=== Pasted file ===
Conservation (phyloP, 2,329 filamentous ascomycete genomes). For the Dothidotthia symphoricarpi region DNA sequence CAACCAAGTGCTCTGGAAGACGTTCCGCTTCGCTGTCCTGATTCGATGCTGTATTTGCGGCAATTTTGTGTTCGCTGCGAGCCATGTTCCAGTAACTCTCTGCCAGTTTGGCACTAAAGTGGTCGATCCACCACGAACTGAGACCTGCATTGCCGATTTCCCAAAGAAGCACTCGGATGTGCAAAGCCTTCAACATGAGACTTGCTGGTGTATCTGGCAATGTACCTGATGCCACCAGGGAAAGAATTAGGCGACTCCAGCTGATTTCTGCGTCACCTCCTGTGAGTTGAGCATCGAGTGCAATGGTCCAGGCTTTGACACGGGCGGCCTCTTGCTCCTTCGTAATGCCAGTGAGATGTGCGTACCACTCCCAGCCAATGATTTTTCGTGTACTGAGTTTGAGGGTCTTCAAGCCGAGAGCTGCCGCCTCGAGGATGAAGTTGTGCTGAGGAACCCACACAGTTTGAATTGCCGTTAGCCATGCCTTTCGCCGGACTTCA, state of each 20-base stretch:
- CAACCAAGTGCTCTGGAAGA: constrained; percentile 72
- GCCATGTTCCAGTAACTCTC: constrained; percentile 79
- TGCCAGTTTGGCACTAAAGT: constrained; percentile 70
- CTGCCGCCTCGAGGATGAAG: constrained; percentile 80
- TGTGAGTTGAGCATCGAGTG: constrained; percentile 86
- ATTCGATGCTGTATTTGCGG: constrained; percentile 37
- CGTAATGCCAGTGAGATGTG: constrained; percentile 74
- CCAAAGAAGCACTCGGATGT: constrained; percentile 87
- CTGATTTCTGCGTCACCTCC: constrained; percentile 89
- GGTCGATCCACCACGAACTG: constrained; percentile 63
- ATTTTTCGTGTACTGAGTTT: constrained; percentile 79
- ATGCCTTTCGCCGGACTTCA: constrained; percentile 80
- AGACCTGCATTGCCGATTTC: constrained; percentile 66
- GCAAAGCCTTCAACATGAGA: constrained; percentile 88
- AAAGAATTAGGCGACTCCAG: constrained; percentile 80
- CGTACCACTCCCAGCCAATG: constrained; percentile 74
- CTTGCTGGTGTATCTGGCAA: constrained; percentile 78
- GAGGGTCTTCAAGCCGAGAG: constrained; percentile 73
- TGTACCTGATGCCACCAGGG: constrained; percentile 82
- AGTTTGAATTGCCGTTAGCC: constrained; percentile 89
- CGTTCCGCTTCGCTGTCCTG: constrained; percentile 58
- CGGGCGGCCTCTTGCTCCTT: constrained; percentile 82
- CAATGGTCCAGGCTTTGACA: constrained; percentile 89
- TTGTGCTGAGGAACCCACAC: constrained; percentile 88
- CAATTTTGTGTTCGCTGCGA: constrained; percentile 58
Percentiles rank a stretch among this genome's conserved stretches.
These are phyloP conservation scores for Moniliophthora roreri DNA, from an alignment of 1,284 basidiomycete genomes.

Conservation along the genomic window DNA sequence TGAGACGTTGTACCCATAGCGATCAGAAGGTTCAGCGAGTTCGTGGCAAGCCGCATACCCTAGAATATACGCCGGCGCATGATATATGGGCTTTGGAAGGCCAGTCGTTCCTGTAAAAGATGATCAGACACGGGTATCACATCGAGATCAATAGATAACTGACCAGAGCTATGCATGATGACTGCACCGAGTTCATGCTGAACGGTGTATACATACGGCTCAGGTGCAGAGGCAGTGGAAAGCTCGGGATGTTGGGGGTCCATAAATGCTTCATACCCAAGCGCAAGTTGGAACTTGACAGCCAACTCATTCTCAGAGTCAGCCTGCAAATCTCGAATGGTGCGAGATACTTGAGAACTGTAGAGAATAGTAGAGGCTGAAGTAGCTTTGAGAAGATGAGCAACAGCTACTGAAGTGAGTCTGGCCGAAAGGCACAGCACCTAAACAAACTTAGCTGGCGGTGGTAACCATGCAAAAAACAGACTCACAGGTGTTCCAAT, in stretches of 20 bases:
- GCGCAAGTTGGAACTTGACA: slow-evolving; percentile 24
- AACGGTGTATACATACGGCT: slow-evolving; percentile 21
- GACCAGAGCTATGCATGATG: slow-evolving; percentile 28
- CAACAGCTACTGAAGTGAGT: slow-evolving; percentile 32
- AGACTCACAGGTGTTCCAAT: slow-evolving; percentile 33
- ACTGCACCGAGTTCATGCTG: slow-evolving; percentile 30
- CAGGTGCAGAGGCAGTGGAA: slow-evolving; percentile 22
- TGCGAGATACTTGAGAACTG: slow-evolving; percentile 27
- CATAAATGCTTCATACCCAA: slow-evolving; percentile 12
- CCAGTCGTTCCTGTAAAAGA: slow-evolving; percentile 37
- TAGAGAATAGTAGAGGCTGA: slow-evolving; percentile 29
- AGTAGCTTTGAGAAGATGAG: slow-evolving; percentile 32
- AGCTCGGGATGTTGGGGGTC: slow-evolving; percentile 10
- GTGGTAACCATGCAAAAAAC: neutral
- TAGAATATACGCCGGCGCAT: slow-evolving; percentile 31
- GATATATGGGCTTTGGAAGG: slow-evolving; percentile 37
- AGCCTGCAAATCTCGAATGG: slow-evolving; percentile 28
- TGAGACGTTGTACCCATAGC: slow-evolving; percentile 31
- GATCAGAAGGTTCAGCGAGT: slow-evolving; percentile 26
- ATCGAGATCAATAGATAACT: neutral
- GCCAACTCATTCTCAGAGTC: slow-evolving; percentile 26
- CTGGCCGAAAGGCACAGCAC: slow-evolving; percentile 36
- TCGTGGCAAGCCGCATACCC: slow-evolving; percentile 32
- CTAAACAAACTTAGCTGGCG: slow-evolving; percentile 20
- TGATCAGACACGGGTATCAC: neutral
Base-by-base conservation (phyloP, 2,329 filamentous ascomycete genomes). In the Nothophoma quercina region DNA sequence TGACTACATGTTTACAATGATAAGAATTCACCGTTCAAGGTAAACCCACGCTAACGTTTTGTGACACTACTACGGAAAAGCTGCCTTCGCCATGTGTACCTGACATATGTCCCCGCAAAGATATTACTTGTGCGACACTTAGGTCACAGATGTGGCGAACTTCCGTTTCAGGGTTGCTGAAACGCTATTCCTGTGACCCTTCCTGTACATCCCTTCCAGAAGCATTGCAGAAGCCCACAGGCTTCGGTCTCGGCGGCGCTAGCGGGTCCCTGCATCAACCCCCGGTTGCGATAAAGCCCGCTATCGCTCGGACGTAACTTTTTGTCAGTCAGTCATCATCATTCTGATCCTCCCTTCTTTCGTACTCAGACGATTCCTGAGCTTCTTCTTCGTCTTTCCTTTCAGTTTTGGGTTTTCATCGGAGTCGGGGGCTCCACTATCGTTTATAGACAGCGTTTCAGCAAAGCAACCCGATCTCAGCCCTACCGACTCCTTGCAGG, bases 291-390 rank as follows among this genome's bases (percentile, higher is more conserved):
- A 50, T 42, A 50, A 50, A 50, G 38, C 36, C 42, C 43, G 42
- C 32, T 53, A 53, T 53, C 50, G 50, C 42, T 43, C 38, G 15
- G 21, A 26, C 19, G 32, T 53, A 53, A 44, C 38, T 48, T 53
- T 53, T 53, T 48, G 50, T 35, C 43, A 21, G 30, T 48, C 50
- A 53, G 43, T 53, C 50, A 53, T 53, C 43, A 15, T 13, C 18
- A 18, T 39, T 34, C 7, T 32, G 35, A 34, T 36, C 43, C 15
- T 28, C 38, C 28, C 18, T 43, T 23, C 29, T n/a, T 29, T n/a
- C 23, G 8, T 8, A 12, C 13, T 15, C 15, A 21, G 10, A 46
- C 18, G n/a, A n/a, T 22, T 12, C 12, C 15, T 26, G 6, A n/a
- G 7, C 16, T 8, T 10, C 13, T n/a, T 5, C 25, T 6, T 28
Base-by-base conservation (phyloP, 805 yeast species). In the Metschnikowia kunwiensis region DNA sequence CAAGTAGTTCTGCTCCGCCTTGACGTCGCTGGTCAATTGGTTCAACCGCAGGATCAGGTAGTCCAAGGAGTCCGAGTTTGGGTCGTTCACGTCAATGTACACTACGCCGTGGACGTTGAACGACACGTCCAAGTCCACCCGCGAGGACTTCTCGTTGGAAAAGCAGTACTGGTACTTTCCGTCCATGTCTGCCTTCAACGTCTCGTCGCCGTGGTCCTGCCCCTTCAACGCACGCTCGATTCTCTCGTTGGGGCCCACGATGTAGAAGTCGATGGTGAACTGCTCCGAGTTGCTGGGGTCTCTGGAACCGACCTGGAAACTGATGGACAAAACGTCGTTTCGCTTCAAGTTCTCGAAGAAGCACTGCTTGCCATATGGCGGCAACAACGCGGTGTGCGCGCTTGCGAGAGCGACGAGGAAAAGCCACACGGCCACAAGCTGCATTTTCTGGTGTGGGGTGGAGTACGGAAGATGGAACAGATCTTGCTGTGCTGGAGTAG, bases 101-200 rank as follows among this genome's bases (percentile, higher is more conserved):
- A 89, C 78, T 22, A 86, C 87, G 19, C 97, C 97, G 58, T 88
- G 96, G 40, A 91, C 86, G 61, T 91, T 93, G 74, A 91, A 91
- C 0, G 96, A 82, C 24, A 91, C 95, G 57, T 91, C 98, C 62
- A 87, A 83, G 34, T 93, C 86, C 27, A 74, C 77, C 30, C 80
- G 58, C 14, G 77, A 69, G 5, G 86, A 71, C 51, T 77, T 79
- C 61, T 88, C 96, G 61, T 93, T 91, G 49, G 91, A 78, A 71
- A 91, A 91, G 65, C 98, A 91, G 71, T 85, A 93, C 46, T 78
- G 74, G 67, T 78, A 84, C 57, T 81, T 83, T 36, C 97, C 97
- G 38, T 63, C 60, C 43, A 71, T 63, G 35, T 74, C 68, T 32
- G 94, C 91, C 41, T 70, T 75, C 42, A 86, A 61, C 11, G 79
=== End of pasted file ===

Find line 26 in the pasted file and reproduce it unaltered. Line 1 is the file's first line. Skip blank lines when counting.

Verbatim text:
- CAATTTTGTGTTCGCTGCGA: constrained; percentile 58